Eliminating the security fencing revealed the existing great circle—being able to enter and emerge from such a shape is an unusual experience even in a famous city. The cylindrical tower (necessary to protect the existing spiral stair) acts as a beacon for the station and recalls an ancient Maya astronomical observatory. It has a south-facing skylight through which the sun illuminates colored portholes. Emerging from the circle passengers will catch a glimpse of colored sunlight—but the light will not again appear in the same spot for an entire year. Of identical shape to the tower are shiny bollards (necessary to prevent vehicle intrusion from the alley) that are positioned in various angles to reflect sunlight at different strengths when seen from a distance. Throughout the plaza can be found variations on the theme of circles, light and totems.
Nifty! (What spiral stair?! Is that what the Lipstick Tube is?! I assumed it was for ventilation!)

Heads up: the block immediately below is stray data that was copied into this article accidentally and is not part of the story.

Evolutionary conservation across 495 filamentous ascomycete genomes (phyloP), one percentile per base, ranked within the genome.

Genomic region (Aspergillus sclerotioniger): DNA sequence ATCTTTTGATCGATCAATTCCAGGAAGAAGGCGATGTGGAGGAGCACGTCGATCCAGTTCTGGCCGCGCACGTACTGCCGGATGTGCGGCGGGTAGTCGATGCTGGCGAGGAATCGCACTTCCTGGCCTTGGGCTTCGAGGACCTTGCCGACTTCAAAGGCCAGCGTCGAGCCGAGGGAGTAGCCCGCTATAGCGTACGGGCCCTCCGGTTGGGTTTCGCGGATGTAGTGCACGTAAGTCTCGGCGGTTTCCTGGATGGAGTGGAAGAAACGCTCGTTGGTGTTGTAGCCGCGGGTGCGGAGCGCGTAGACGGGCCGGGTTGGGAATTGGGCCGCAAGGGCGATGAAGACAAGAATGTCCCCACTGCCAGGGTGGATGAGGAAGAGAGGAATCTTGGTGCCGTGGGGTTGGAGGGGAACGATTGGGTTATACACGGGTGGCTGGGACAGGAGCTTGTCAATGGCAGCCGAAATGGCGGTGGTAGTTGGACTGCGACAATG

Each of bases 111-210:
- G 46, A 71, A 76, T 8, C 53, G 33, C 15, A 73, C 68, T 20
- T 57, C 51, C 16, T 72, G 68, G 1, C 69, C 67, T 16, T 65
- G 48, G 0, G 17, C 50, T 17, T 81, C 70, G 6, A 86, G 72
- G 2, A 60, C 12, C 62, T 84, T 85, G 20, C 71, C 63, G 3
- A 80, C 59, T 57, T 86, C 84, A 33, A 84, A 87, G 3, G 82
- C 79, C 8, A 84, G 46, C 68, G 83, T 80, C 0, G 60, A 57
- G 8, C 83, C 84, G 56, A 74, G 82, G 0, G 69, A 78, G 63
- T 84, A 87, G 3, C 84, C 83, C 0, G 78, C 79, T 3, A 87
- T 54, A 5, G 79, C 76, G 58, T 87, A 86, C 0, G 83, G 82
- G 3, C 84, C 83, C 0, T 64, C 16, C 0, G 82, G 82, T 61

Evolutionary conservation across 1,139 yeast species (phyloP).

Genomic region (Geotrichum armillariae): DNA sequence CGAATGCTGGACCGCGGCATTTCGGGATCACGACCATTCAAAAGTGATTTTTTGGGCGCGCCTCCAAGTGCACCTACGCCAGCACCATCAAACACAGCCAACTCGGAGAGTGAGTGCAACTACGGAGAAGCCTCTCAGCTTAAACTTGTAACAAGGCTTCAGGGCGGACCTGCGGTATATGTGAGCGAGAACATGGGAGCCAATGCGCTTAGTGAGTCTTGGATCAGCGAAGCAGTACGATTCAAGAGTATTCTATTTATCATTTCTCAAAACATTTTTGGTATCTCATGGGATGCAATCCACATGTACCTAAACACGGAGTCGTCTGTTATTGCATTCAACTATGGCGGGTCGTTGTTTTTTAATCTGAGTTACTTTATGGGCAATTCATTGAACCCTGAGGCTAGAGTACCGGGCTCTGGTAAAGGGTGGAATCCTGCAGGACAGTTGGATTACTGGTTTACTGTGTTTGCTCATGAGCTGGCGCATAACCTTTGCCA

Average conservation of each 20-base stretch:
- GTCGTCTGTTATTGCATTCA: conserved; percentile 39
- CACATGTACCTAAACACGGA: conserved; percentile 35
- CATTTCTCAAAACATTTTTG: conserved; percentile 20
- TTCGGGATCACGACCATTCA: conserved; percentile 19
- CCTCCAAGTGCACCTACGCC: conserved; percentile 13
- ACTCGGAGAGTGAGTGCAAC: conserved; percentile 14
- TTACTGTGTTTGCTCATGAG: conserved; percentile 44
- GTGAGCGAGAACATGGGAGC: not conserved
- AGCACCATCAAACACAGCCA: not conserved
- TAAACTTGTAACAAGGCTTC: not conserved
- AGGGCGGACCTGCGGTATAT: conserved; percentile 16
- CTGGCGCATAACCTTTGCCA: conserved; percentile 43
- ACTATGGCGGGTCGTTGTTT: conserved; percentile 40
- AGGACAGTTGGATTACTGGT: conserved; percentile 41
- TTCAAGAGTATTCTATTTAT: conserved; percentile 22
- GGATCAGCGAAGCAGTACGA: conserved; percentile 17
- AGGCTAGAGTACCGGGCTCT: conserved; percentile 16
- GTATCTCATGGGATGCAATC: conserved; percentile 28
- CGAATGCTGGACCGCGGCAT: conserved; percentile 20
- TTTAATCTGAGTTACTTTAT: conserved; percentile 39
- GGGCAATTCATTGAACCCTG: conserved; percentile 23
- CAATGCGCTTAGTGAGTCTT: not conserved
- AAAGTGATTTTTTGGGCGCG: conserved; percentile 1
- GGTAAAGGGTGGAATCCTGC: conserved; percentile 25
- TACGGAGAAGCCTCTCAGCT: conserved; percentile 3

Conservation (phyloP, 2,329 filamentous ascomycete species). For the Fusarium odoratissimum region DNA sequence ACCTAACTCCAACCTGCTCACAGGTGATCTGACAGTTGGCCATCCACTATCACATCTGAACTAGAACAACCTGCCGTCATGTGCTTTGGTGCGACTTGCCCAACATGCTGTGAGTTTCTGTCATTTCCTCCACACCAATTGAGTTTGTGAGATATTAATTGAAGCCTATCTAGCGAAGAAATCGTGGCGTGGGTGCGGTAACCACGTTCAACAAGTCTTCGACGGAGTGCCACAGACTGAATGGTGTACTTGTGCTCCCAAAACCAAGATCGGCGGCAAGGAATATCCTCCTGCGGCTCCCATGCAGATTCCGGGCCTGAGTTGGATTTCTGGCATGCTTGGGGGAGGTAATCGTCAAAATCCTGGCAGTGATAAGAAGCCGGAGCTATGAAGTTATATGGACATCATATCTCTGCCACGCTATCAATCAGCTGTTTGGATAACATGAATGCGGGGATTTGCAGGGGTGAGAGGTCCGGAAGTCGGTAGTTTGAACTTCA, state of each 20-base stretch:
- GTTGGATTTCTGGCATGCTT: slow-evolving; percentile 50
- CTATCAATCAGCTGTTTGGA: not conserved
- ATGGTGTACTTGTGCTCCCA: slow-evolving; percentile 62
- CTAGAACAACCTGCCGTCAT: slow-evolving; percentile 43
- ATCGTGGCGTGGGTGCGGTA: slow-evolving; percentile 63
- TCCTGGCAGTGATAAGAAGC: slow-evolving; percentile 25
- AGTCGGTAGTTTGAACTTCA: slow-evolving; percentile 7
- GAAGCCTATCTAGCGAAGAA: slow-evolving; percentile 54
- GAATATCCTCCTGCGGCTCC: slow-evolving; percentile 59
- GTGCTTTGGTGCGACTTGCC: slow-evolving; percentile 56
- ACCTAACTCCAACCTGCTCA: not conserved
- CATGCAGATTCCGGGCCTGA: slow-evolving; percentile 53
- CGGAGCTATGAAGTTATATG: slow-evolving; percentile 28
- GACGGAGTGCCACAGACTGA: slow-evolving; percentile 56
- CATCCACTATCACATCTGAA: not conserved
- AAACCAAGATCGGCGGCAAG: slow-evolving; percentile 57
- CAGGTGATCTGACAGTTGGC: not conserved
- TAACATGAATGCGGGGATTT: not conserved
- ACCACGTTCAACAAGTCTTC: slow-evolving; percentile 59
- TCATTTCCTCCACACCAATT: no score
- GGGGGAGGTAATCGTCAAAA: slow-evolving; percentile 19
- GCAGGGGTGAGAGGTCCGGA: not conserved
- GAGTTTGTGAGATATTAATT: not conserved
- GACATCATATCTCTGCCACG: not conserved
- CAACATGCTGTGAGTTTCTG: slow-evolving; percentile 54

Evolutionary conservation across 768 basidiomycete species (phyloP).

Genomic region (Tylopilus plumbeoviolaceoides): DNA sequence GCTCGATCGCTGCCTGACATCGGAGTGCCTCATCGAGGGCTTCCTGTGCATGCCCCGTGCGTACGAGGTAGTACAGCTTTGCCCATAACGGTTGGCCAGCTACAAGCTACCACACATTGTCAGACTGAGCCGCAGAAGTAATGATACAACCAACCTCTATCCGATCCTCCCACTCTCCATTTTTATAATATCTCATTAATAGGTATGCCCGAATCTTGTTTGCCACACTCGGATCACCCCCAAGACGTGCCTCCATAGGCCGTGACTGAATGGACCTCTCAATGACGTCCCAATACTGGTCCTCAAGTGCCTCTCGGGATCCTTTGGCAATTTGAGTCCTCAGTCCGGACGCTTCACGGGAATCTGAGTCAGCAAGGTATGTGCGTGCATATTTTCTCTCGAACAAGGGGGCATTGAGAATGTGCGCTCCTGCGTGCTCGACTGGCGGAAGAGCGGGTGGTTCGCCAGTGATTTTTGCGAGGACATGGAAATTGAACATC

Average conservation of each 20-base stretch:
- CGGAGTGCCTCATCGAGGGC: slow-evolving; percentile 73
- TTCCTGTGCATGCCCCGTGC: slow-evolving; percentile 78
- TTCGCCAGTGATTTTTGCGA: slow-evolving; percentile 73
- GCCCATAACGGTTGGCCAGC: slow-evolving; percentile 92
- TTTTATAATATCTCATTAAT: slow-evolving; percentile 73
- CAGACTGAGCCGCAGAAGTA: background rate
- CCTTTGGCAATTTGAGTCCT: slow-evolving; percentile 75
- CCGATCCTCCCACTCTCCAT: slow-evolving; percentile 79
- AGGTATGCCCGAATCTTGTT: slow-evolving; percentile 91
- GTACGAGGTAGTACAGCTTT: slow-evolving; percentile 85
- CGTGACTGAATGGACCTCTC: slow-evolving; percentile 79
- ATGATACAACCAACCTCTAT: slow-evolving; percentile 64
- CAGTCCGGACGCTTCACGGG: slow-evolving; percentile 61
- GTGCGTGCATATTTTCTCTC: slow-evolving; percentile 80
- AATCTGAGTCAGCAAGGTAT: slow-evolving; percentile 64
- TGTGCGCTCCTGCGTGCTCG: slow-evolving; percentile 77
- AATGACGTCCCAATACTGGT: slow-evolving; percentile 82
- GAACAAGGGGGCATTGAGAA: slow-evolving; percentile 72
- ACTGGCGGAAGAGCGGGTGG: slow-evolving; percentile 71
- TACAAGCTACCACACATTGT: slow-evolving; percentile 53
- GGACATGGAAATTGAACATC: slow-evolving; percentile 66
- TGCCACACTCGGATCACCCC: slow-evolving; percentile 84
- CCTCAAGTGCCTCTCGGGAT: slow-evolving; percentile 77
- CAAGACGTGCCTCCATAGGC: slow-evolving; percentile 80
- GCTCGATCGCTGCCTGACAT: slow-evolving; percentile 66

Back to our BART station. I did not get even halfway through the burrito. I can live off a burrito for like, three meals at LEAST. While I was sitting there a mad-eyed disheveled dude asked me and everyone nearby for change. He eventually settled down elsewhere in the plaza. Being accosted for money is likely but just take it in stride. If you like to help people you might keep some dollar bills in a pocket ready to dole out (that’s what I do) and know how to set limits on the interaction, and how to say no. It may make you uncomfortable though especially at night. Personally I feel perfectly comfortable here day and night as it is very public and well lit with tons of people around. Anyway, I sat through many buses pulling up, people walking by, tamale lady calling out her wares (tamales de pollo, de carne!) and selling some from her ice chest on wheels. She’s super nice, I see her there a lot.